Michel Barnier, the European Commissioner responsible for the EU’s internal market, has told the Swedish government that laws that require some European service-sector companies to formally establish branches in Sweden before doing business here, forcing them to file separate accounts, was a breach of the EU’s services directive.
In a statement delivered to the Swedish government last month, Barnier also criticized Sweden for requiring foreign service sector companies without a managing director in the country to appoint a Swedish resident as an official representative.
The document also gives Sweden a rap over the knuckles for taking up to four months to process the paperwork of foreign companies applying to set up Swedish branch or subsidiary. The Commission argued that two weeks should be ample in most cases.
“The Commission is of the opinion that the registration of a foreign branch should be a simple and automatic process that does not require such a long waiting time, particularly now that electronic processes make it possible to send applications, decisions and documents quickly,” Barnier wrote.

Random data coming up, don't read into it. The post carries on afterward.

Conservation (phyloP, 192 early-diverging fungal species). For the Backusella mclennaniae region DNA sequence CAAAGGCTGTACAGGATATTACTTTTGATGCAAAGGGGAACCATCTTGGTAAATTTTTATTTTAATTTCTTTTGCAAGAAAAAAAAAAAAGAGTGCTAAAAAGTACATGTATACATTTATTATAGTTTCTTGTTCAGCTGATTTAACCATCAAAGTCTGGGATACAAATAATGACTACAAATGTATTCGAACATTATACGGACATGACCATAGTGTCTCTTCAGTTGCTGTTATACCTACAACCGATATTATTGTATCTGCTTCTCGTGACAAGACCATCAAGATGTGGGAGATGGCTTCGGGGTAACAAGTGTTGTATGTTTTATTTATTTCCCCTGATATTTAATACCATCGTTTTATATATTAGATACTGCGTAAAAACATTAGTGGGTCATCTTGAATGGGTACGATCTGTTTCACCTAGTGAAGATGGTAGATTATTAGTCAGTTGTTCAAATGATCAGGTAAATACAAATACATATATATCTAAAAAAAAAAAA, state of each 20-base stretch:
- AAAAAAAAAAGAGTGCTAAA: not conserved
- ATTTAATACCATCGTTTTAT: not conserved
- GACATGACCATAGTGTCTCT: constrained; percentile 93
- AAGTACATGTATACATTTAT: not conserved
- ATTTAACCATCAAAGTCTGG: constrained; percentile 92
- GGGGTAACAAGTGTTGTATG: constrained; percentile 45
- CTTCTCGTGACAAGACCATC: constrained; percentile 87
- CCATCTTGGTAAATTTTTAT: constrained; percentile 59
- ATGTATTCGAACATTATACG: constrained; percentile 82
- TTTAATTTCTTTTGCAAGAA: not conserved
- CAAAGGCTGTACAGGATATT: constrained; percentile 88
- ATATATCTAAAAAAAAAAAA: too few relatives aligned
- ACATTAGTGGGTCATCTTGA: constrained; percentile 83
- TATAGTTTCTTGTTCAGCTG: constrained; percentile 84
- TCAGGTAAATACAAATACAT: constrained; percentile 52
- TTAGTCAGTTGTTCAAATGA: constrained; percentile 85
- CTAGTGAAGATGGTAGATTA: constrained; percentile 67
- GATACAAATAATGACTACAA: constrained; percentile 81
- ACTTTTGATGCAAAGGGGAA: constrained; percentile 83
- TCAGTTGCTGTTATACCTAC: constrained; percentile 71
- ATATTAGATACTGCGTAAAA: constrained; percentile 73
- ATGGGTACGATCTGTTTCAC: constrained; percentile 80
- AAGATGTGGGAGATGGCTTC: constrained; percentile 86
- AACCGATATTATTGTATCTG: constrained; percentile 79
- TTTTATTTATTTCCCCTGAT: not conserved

The criticism marks the latest stage in a long-running disagreement between Sweden and the Commission over the way Sweden regulates the establishment of foreign companies.
Sweden was first warned in 2008 that its legislation violated EU law. It has now been given two months to take the necessary steps to comply with the Commission’s demands.